‘He Should Replace Her’: Kamala Harris Will Cost Joe Biden The Election

Kamala Harris Will Cost Joe Biden The Election – In just under 15 months, President Joe Biden will face the toughest challenge in his more than 50-year career.

In what will be his 81st year on the planet, the President will be traveling across the nation to convince voters that his plan for the future is the best option. It’s an audacious task.

Joe Biden’s Problems…and Kamala Harris

The economy is slowly creeping towards a more prosperous future, but Americans will not feel that way for some time after nearly two years of high inflation. Young voters, and more than half of Democrats alone, feel he is too old for the presidency.

Moderates, deterred by what they see as two unsuitable candidates, may opt for third-party options instead, nibbling away at Democratic gains in an election where his polling numbers match that of his likely adversary, Donald Trump.

President Biden is not entirely responsible for his failings – it’s not his fault he’s turning 81, for example – but it’s clear he needs a strong running mate to convey his message to voters.

With Kamala Harris in place, that’s simply not possible.

Numbers Speak For Themselves

Vice President Harris has not had the easiest foray into national politics.

Her poll numbers have tanked, and her competency – or lack thereof – is the key focus for prominent Republican outsider Nikki Haley.

Harris’ role has a knock-on effect on her superior’s campaign. A CBS News–YouGov poll released last week found 42% of Americans believe the job Harris is doing makes them think worse of the Biden administration. Only 18% said to the contrary, while only 30% of Democrats said they felt “enthusiastic” about Harris being Biden’s running mate.

Nearly half of Americans (48%) said in a YouGov poll in May that Harris was ready for the presidency – a possible scenario given concerns over President Biden’s health and wellbeing.

Harris Is Unelectable On The National Stage

When Kamala Harris announced her campaign in 2019, her polling numbers shot up to 15% – second to only the man who would choose her as his running mate. By the time she pulled out, she was polling at around 4%, just ahead of novelty candidate Andrew Yang.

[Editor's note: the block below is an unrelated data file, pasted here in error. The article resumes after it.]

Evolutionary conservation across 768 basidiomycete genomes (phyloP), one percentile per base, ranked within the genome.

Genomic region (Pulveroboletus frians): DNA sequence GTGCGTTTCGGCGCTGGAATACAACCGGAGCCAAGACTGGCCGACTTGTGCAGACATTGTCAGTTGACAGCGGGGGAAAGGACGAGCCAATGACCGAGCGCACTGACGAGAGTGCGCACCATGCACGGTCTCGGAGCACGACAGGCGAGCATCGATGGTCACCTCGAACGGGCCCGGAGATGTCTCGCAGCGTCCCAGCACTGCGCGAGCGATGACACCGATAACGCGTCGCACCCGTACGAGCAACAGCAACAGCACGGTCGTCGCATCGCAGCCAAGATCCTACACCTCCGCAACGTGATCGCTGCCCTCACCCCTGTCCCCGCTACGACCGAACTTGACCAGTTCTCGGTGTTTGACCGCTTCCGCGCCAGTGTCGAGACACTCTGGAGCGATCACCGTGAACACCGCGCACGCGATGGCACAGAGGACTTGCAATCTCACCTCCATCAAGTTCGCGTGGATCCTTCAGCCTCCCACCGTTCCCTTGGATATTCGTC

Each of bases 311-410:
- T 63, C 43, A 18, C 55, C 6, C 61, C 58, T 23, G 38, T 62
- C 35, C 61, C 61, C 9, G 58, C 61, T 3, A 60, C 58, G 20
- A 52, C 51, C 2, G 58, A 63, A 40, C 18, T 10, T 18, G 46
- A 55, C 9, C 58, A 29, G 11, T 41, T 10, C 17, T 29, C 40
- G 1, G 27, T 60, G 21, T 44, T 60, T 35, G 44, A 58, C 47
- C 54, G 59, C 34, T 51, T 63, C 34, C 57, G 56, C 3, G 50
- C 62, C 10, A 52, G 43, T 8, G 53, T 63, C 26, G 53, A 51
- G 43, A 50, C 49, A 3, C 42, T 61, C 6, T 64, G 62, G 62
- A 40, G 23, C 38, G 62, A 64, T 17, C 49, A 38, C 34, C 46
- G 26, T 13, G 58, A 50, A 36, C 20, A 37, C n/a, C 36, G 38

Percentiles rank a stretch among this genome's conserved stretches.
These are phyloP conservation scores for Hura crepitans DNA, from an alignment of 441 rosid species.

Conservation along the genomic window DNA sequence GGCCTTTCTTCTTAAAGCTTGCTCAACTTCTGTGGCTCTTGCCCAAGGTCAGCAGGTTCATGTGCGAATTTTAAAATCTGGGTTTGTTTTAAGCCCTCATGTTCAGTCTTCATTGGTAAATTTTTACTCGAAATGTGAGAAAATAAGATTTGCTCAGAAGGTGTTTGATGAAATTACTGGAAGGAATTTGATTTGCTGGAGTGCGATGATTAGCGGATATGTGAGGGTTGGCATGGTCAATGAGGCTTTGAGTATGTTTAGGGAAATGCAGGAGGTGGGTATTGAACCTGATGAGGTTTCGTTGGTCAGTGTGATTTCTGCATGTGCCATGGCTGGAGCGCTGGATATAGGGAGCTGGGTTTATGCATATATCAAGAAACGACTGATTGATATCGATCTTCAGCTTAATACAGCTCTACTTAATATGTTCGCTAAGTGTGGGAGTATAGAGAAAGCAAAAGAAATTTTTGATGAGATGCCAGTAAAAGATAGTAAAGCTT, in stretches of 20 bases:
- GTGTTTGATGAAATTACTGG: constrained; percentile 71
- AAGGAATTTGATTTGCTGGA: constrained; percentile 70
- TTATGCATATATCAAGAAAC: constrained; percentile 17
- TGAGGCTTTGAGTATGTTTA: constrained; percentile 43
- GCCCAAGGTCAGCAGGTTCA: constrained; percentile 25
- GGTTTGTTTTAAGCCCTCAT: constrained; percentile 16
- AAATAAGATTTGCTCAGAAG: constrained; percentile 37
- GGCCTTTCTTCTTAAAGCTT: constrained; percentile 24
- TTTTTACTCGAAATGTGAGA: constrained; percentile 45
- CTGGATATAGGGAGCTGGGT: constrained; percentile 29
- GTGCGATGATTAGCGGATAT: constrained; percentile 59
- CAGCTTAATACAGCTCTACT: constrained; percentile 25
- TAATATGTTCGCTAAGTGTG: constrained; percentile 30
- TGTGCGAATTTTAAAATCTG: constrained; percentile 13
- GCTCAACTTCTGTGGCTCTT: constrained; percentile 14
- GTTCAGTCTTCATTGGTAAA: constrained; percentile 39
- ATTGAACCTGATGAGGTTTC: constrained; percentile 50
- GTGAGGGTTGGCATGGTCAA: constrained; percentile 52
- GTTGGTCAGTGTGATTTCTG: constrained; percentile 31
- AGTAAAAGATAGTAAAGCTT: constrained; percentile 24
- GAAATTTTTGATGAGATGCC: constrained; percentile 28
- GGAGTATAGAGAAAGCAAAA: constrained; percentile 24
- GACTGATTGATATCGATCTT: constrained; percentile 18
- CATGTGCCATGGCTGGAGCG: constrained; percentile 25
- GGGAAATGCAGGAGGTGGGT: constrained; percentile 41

Her previous election results do not speak volumes. They were, at the very least, successful if your measure of triumph is beating your opponent.

In the Democratic stronghold of California, where Harris laid the foundations for her political career, the wins were by a narrow margin.

Her 2010 victory in the state’s attorney general election saw her beat her Republican opponent by less than a single point in a state Barack Obama had won by 24 two years earlier. In 2016, her margin of victory in her Senate race was less than Hillary Clinton’s over Trump in California.

Replacing the first black, female, Asian-American vice president in U.S. history may be considered a risky gamble, deterring those who saw Harris’ appointment as a landmark victory in 2020. However, President Biden tends to fare better among black voters in polls, so perhaps her removal may not have the dramatic ramifications Democrat leaders fear.

It’s a roll of the dice, but one Biden must take if he is to win next year. Concerns over his age only amplify Harris’ dismal approval ratings. If former Gov. Haley’s anti-Harris message is picked up by Trump, the Biden-Harris ticket is doomed.

Shay Bottomley is a British journalist based in Canada. He has written for the Western Standard, Maidenhead Advertiser, Slough Express, Windsor Express, Berkshire Live and Southend Echo, and has covered notable events including the Queen’s Platinum Jubilee.

Original News Source – 1945